“THE POOR ARE HAPPY”
“Blessed are the poor in spirit: for theirs is the kingdom of heaven”-Matthew 5:3
Jesus begins His great sermon on the mount with eight pronouncements of blessings. These describe and identify His followers in every age. They are many times referred to as the “Beatitudes”. He begins each of His “Beatitudes” with the word “Blessed” which means “fortunate or happy”. Surely, the followers of Christ have always been the happiest people.
In each of His “Beatitudes” we find a pattern: (1) The pronouncement of a present blessing; (2) Each blessing will present its own special paradox; (3) The paradox explained; (4) Each successive “Beatitude” describes a greater level of maturity. Consider with me “The Happiest People”.
Jesus has declared that the “poor in spirit” to be happy. Can such a thing be? How can poor people be happy? Though we know that money can not buy happiness, this kind of poor has nothing to do with money or wealth, but rather a need. It is our first experience with God when He shows gives us a good look at what we really are without Him. All of our good works become filthy rags as we hold them up to God to pay for our sin. We realize we have nothing in our possession to pay for one single sin. As the song writer has declared, “Nothing in my hand I bring, simply to the cross is cling”. Bankrupt and guilty are words that express the feeling. Surely, this is not a description of the world. It is a description of a people who live in the world but are not of the world. The old prophet described these people long ago, “I will also leave in the midst of thee an afflicted and poor people, and they shall trust in the name of the Lord”-Zeph. 3:12.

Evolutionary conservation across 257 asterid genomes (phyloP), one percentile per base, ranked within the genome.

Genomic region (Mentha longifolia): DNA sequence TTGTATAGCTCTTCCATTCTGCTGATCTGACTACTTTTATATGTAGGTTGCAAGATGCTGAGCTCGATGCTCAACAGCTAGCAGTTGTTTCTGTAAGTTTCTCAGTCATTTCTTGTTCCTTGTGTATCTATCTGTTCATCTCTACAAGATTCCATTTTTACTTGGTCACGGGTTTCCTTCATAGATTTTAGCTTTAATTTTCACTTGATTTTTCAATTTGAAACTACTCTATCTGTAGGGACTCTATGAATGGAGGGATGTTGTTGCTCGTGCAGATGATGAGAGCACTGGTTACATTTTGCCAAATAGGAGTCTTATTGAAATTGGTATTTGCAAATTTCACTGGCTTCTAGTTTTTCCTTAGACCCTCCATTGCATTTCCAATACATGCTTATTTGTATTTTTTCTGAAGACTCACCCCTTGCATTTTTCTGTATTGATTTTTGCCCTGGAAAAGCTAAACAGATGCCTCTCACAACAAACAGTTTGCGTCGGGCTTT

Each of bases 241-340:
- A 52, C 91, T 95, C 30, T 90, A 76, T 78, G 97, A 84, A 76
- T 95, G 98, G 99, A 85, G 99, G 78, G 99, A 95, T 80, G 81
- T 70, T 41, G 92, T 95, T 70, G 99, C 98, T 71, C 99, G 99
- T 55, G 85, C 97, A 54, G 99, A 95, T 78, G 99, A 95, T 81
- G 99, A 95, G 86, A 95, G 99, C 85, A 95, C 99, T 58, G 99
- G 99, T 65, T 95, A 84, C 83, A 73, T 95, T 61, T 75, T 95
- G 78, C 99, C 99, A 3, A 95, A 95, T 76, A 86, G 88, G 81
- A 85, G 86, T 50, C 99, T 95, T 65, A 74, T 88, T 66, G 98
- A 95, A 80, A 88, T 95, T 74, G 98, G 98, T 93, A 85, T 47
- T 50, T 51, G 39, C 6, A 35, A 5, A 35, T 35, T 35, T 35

One must first be afflicted before they recognize they are poor. Only God can open our eyes and show us our sin. This brings affliction. This inward affliction causes His people to look beyond self; beyond preachers; beyond the church; far beyond the transitory things of this world to the only One who has power to cancel sin. His name is Jesus, the balm of Gilead. Therefore, His kingdom involves more than giving assent to a particular doctrine or going though formalities. It is an experience of the heart.
Our paradox is this: How can poor people be happy? The world will never explain such an experience. That is why it is a paradox. It seems to contradict, but yet it is true. Jesus has declared it to be so. Only those who have experienced this grace may understand the meaning of the paradox.
THE PARADOX EXPLAINED
The poor are happy because they have a kingdom. It is in the world but not of the world. And they have a special King: King of Kings and Lord of Lords. His name is Jesus. This is a kingdom that Caesar can not destroy nor take from them . Here they find their comforts and securities for this King will never leave them nor forsake them. And unlike the rulers of great kingdoms, this king may be approached by His people in any hour of need with the feeling of their infirmities. The mention of His name brings comfort to the afflicted soul because it means “Savior”. This is comfort to the afflicted. Here they find their trust. Have you been afflicted because of your sin? Then you have received an abundant entrance into His grace. You are “Blessed” indeed.
Come and worship with us at Harmony Primitive Baptist Church, at Donaldson, where God is sovereign, and salvation is by His abundant and amazing grace. Services begin at 10:30 each Sunday morning.
By His mercy and grace,
Neil Phelan, Jr., Pastor